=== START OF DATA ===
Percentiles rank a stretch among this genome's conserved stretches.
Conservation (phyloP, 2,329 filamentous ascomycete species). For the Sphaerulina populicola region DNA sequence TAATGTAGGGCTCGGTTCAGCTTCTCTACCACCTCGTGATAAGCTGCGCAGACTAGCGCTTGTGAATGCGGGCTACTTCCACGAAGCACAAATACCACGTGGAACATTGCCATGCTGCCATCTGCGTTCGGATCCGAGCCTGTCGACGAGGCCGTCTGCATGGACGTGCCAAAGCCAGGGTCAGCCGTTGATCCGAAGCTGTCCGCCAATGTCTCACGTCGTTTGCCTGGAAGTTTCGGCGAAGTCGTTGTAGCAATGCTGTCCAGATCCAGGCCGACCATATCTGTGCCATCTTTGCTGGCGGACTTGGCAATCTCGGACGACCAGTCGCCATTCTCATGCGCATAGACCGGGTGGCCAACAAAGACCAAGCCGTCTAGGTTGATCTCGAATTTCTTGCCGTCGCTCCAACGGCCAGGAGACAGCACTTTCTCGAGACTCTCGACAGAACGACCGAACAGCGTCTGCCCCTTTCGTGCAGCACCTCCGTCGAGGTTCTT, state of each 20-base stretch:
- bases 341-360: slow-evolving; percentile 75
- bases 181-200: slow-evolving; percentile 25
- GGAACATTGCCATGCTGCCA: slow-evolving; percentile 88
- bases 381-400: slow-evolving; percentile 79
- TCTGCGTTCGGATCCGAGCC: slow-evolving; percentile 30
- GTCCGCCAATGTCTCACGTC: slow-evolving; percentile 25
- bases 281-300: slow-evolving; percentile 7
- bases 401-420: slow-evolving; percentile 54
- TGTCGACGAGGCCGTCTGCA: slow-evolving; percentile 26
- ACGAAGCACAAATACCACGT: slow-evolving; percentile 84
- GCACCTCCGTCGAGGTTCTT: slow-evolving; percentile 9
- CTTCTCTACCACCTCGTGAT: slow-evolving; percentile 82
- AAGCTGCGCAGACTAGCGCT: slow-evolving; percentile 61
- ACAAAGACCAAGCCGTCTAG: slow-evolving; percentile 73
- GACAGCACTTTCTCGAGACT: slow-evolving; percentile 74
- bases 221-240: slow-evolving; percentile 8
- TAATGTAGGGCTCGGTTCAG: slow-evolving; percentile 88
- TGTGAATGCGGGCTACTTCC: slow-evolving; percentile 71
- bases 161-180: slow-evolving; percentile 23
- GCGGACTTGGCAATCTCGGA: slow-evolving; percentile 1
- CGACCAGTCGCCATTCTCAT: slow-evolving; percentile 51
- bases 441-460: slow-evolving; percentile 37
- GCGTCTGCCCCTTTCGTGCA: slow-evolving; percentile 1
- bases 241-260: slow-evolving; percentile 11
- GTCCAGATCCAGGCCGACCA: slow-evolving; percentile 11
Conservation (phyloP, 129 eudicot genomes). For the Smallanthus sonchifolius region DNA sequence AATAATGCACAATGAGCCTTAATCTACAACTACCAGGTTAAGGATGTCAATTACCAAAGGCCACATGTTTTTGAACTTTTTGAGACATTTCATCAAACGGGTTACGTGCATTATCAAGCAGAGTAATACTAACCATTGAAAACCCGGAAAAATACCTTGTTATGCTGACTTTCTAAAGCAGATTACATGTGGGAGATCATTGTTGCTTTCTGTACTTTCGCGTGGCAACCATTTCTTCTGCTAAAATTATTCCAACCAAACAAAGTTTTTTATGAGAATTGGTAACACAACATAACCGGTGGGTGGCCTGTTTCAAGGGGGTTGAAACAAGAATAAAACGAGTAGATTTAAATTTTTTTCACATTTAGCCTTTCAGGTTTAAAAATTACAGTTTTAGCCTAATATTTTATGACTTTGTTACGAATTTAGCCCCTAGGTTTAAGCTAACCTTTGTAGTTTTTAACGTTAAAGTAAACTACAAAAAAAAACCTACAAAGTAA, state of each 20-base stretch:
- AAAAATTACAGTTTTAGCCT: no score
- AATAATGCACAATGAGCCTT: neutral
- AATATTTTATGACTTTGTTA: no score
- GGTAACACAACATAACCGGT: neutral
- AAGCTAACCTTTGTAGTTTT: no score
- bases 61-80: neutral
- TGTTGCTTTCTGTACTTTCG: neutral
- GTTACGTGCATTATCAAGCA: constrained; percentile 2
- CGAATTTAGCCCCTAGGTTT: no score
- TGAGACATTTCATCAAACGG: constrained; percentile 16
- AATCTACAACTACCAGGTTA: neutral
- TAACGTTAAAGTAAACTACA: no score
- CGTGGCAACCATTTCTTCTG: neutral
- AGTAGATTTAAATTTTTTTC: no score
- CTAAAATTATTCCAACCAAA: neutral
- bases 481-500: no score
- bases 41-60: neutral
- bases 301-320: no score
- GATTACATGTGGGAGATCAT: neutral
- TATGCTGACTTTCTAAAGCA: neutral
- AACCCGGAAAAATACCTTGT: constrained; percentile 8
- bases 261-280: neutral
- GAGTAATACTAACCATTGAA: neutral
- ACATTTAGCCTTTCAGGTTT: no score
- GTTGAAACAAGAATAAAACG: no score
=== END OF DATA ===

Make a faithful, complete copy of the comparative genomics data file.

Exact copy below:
Percentiles rank a stretch among this genome's conserved stretches.
Conservation (phyloP, 2,329 filamentous ascomycete species). For the Sphaerulina populicola region DNA sequence TAATGTAGGGCTCGGTTCAGCTTCTCTACCACCTCGTGATAAGCTGCGCAGACTAGCGCTTGTGAATGCGGGCTACTTCCACGAAGCACAAATACCACGTGGAACATTGCCATGCTGCCATCTGCGTTCGGATCCGAGCCTGTCGACGAGGCCGTCTGCATGGACGTGCCAAAGCCAGGGTCAGCCGTTGATCCGAAGCTGTCCGCCAATGTCTCACGTCGTTTGCCTGGAAGTTTCGGCGAAGTCGTTGTAGCAATGCTGTCCAGATCCAGGCCGACCATATCTGTGCCATCTTTGCTGGCGGACTTGGCAATCTCGGACGACCAGTCGCCATTCTCATGCGCATAGACCGGGTGGCCAACAAAGACCAAGCCGTCTAGGTTGATCTCGAATTTCTTGCCGTCGCTCCAACGGCCAGGAGACAGCACTTTCTCGAGACTCTCGACAGAACGACCGAACAGCGTCTGCCCCTTTCGTGCAGCACCTCCGTCGAGGTTCTT, state of each 20-base stretch:
- bases 341-360: slow-evolving; percentile 75
- bases 181-200: slow-evolving; percentile 25
- GGAACATTGCCATGCTGCCA: slow-evolving; percentile 88
- bases 381-400: slow-evolving; percentile 79
- TCTGCGTTCGGATCCGAGCC: slow-evolving; percentile 30
- GTCCGCCAATGTCTCACGTC: slow-evolving; percentile 25
- bases 281-300: slow-evolving; percentile 7
- bases 401-420: slow-evolving; percentile 54
- TGTCGACGAGGCCGTCTGCA: slow-evolving; percentile 26
- ACGAAGCACAAATACCACGT: slow-evolving; percentile 84
- GCACCTCCGTCGAGGTTCTT: slow-evolving; percentile 9
- CTTCTCTACCACCTCGTGAT: slow-evolving; percentile 82
- AAGCTGCGCAGACTAGCGCT: slow-evolving; percentile 61
- ACAAAGACCAAGCCGTCTAG: slow-evolving; percentile 73
- GACAGCACTTTCTCGAGACT: slow-evolving; percentile 74
- bases 221-240: slow-evolving; percentile 8
- TAATGTAGGGCTCGGTTCAG: slow-evolving; percentile 88
- TGTGAATGCGGGCTACTTCC: slow-evolving; percentile 71
- bases 161-180: slow-evolving; percentile 23
- GCGGACTTGGCAATCTCGGA: slow-evolving; percentile 1
- CGACCAGTCGCCATTCTCAT: slow-evolving; percentile 51
- bases 441-460: slow-evolving; percentile 37
- GCGTCTGCCCCTTTCGTGCA: slow-evolving; percentile 1
- bases 241-260: slow-evolving; percentile 11
- GTCCAGATCCAGGCCGACCA: slow-evolving; percentile 11
Conservation (phyloP, 129 eudicot genomes). For the Smallanthus sonchifolius region DNA sequence AATAATGCACAATGAGCCTTAATCTACAACTACCAGGTTAAGGATGTCAATTACCAAAGGCCACATGTTTTTGAACTTTTTGAGACATTTCATCAAACGGGTTACGTGCATTATCAAGCAGAGTAATACTAACCATTGAAAACCCGGAAAAATACCTTGTTATGCTGACTTTCTAAAGCAGATTACATGTGGGAGATCATTGTTGCTTTCTGTACTTTCGCGTGGCAACCATTTCTTCTGCTAAAATTATTCCAACCAAACAAAGTTTTTTATGAGAATTGGTAACACAACATAACCGGTGGGTGGCCTGTTTCAAGGGGGTTGAAACAAGAATAAAACGAGTAGATTTAAATTTTTTTCACATTTAGCCTTTCAGGTTTAAAAATTACAGTTTTAGCCTAATATTTTATGACTTTGTTACGAATTTAGCCCCTAGGTTTAAGCTAACCTTTGTAGTTTTTAACGTTAAAGTAAACTACAAAAAAAAACCTACAAAGTAA, state of each 20-base stretch:
- AAAAATTACAGTTTTAGCCT: no score
- AATAATGCACAATGAGCCTT: neutral
- AATATTTTATGACTTTGTTA: no score
- GGTAACACAACATAACCGGT: neutral
- AAGCTAACCTTTGTAGTTTT: no score
- bases 61-80: neutral
- TGTTGCTTTCTGTACTTTCG: neutral
- GTTACGTGCATTATCAAGCA: constrained; percentile 2
- CGAATTTAGCCCCTAGGTTT: no score
- TGAGACATTTCATCAAACGG: constrained; percentile 16
- AATCTACAACTACCAGGTTA: neutral
- TAACGTTAAAGTAAACTACA: no score
- CGTGGCAACCATTTCTTCTG: neutral
- AGTAGATTTAAATTTTTTTC: no score
- CTAAAATTATTCCAACCAAA: neutral
- bases 481-500: no score
- bases 41-60: neutral
- bases 301-320: no score
- GATTACATGTGGGAGATCAT: neutral
- TATGCTGACTTTCTAAAGCA: neutral
- AACCCGGAAAAATACCTTGT: constrained; percentile 8
- bases 261-280: neutral
- GAGTAATACTAACCATTGAA: neutral
- ACATTTAGCCTTTCAGGTTT: no score
- GTTGAAACAAGAATAAAACG: no score